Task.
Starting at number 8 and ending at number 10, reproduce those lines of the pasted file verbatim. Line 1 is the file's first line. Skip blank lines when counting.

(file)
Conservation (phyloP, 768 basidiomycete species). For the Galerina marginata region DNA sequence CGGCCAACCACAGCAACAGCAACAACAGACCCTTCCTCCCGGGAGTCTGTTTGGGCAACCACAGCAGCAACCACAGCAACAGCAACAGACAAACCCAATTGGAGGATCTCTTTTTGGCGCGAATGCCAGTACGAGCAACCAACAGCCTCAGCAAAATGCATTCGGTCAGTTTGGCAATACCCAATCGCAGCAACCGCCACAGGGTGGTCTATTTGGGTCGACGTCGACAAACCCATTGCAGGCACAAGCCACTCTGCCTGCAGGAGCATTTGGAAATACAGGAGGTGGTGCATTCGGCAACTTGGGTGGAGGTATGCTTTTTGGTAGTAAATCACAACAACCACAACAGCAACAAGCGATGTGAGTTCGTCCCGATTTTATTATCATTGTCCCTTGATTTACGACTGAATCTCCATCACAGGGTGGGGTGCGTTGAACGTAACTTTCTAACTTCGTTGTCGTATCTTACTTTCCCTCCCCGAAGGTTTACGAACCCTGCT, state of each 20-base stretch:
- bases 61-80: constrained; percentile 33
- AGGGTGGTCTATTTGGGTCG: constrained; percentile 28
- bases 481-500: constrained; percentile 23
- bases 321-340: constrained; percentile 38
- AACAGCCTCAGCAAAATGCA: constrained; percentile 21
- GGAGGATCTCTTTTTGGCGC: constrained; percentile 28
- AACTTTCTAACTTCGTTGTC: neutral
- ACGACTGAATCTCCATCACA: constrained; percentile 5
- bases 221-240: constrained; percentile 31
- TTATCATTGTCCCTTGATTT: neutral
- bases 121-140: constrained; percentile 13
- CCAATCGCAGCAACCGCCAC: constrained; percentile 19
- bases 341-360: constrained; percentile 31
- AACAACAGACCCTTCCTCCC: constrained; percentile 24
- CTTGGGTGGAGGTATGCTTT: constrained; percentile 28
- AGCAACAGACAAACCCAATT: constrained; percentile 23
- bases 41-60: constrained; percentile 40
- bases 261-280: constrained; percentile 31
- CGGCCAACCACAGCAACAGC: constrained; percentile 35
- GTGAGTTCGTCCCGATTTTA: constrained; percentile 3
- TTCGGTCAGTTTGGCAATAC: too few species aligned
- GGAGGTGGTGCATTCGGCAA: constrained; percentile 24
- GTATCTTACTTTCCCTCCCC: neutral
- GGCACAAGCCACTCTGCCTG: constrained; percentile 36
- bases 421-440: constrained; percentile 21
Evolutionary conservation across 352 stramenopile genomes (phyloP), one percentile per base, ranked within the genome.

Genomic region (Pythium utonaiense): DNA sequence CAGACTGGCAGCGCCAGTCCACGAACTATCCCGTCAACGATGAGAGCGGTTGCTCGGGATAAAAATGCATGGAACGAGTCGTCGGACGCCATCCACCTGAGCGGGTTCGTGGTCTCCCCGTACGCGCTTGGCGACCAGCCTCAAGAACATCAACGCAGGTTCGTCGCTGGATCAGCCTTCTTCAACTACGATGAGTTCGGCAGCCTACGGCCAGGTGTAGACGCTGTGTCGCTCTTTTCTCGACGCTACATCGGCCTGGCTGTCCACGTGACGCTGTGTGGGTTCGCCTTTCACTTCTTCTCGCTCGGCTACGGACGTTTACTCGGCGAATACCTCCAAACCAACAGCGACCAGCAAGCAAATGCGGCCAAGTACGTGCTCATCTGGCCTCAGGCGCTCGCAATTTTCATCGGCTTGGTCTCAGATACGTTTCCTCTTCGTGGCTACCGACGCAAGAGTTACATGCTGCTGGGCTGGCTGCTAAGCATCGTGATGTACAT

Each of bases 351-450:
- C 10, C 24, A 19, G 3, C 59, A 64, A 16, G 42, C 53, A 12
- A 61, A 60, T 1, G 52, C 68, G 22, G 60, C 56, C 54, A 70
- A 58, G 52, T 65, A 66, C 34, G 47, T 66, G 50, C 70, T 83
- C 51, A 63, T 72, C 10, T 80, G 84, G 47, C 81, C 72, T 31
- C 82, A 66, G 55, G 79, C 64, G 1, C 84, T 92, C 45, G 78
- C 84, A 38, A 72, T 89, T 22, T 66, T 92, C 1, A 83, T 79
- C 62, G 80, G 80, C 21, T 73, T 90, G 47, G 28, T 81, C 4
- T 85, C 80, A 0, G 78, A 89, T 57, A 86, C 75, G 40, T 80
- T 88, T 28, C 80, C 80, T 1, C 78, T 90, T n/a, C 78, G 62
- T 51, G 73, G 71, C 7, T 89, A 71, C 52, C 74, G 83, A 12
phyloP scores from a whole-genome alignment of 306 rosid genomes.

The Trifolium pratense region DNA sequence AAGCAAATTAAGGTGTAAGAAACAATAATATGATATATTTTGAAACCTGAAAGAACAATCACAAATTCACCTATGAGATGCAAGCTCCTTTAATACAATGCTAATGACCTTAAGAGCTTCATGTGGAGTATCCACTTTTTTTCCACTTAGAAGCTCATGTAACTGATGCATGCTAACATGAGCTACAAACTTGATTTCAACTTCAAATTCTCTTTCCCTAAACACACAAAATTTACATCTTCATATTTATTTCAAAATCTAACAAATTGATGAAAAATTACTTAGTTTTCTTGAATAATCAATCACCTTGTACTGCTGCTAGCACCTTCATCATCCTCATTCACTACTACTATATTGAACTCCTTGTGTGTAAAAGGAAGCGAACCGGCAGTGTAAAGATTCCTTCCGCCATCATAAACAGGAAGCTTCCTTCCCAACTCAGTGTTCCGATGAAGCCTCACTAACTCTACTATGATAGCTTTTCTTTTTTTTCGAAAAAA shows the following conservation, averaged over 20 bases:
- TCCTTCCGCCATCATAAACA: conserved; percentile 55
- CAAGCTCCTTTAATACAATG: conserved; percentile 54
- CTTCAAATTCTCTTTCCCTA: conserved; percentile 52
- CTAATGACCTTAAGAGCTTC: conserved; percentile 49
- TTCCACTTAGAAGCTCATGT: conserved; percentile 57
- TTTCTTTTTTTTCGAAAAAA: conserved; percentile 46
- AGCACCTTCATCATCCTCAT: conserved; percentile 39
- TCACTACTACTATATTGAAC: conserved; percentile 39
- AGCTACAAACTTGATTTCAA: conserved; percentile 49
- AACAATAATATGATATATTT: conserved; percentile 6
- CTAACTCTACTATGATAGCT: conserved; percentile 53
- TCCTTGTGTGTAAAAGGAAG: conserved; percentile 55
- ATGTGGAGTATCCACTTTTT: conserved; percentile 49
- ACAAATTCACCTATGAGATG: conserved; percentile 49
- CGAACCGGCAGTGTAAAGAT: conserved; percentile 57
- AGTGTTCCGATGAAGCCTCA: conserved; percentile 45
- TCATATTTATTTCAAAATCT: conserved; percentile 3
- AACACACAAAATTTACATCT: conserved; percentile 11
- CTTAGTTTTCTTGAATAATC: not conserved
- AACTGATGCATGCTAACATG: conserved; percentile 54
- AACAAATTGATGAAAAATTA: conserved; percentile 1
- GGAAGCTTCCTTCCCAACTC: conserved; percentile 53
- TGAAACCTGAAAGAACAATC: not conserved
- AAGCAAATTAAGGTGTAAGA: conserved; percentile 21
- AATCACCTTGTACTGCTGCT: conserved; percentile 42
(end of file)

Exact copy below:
- AACTTTCTAACTTCGTTGTC: neutral
- ACGACTGAATCTCCATCACA: constrained; percentile 5
- bases 221-240: constrained; percentile 31